The term ‘control’ is significant for private equity transactions because investors tend to insist that their active consent should be taken before any main action affecting the company is taken, such as any future financing, entering into any agreement above a certain value, appointment of directors, deciding upon agenda of board and shareholders’ meeting, restrictions on sales and company assets, and sale of shares to third parties. Even when they have a minority stake in the company, they insist upon such rights and often, this list is so wide that it may be interpreted as exercising control over the company.  According to the SEBI, an agreement that incorporates such a condition would give the private equity firm ‘control’ over the company even though its shareholding is not high enough to trigger the Takeover Regulations.

In addition to the requirement of having to make an open offer, the target company and its board of directors become subject to a few other obligations. For instance, during the offer period, no person representing the acquirer (or any person acting in concert with him) can be appointed as a director on the board of directors of the target company.

If the private equity investor decides to acquire the entire public shareholding resulting in the delisting of the company, even more regulations apply in the form of the Securities and Exchange Board of India (Delisting of Equity Shares) Regulations, 2009 (“Delisting Regulations”). The company must be listed for a period of at least three years and the delisting cannot result from a buy-back or preferential allotment of shares by the company.

3. Insider trading regulations

It is an offence under the Securities and Exchange Board of India (Prohibition of Insider Trading) Regulations, 2015 to ‘deal in securities’ while in possession of unpublished price-sensitive information, that is, any information that, if published, is likely to affect the price of the securities of a company. The Companies Act, 2013 has also introduced provisions on insider trading. Section 195 of the Act, which applies to unlisted companies also, lays down punishments of imprisionment and hefty fines for their contravention.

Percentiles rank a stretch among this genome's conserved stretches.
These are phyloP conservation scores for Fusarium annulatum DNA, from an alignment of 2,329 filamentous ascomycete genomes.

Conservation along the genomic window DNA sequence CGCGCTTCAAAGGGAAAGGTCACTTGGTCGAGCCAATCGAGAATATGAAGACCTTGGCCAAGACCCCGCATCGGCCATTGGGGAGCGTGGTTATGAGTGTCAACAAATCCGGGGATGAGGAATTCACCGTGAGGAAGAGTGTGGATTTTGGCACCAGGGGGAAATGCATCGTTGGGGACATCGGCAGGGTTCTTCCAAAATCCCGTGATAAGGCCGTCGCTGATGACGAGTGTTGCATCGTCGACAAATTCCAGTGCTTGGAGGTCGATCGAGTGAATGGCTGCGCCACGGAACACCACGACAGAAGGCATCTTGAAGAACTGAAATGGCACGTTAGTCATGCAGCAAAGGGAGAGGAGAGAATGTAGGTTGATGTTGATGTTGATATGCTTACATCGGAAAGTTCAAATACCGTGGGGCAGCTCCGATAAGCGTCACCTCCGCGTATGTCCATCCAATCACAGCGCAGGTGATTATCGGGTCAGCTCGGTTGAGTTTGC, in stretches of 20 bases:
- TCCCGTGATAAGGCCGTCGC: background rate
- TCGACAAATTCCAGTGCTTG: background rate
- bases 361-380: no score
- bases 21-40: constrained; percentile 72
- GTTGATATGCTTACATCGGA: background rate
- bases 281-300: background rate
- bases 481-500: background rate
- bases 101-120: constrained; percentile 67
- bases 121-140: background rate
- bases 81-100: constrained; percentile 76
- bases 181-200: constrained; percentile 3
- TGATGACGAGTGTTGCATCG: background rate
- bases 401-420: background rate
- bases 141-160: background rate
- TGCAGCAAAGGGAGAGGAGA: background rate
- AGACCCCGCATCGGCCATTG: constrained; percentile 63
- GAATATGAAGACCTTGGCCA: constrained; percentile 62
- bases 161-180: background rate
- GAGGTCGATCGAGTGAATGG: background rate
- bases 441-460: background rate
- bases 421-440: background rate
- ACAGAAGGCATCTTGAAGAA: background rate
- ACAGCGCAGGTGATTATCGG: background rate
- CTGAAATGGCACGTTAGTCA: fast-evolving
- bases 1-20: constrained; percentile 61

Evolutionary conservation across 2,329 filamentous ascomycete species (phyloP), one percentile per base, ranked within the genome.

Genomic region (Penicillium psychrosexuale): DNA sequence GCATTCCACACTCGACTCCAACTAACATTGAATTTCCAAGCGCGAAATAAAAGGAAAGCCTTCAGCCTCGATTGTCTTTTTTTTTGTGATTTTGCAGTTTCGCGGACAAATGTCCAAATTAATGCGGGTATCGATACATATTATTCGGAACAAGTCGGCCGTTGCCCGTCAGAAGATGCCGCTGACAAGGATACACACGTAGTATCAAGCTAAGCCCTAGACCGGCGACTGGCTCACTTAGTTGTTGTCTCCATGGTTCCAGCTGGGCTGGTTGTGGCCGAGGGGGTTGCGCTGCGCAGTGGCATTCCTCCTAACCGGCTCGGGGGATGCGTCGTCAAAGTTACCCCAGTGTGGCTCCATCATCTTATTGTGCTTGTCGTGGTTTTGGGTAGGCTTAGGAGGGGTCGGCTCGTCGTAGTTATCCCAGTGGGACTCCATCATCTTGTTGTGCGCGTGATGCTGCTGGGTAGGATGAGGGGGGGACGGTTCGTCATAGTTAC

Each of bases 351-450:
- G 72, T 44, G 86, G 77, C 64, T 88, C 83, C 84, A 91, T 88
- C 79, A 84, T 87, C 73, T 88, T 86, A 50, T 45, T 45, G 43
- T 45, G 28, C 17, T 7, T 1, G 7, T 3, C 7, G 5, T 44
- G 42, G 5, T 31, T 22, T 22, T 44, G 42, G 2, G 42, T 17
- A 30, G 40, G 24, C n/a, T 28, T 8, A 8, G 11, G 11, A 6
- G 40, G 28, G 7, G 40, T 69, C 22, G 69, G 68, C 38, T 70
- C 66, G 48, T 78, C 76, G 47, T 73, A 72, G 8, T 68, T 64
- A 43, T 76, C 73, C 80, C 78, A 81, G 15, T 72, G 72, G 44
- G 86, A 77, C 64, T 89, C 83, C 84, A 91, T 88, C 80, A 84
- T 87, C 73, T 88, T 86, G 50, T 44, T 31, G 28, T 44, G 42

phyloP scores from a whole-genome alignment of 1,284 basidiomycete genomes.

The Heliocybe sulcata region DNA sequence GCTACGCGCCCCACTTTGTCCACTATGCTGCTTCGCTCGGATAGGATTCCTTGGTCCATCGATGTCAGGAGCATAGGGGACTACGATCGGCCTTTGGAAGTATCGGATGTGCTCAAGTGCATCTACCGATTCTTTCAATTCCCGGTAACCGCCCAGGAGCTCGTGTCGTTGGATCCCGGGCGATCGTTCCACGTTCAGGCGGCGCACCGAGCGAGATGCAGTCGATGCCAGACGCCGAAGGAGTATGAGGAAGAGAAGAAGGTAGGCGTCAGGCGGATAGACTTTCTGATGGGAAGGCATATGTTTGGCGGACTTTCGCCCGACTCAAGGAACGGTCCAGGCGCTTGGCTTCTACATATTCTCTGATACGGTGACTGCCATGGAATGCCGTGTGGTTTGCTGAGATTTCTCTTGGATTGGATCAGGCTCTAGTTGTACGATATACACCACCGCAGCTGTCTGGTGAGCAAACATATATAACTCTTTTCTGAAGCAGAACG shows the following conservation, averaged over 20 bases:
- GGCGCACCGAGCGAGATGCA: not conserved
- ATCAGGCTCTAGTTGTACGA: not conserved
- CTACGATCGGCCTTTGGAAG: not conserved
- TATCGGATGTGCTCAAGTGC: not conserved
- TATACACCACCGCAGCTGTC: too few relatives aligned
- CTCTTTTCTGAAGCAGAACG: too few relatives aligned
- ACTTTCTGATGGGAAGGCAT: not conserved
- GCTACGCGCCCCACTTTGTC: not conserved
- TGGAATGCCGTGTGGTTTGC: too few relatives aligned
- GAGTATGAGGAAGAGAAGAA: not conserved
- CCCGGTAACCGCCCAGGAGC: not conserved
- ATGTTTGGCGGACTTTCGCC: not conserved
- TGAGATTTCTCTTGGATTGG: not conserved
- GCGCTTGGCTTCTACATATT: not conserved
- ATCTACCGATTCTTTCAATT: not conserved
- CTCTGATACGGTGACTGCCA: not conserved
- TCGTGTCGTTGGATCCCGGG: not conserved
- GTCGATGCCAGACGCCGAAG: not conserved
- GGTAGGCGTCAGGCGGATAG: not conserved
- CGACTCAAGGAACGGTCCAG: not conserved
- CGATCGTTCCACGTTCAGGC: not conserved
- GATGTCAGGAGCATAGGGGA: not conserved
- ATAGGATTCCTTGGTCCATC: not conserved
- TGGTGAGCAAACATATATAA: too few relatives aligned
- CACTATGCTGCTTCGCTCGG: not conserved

4. Other company law aspects

Since private equity investments are usually made in companies, a detailed understanding of the Companies Act, 2013 (“Act”) is necessary before advising on transactions. Some of the important provisions are discussed here.

Layered investment: Investments through more than two layers of investment companies, preffered by private equity investors because of their tax efficiency, are not permitted under the Act.

Restrictions on transfer of shares: Unlike its predecessor, the Act allows shareholders of ‘public’ companies to enforce restrictions on the transfer of securities. Private equity investors therefore, can freely stipulate conditions on the transfer of shares such as drag-along rights, tag-along rights, and right of first refusal (all of which will be explained in detail in a later post on transaction documents). The Act only protects these conditions as if they are a contract between private persons, and so, to bind the company, it may be advisable to incorporate these provisions into the articles of the company.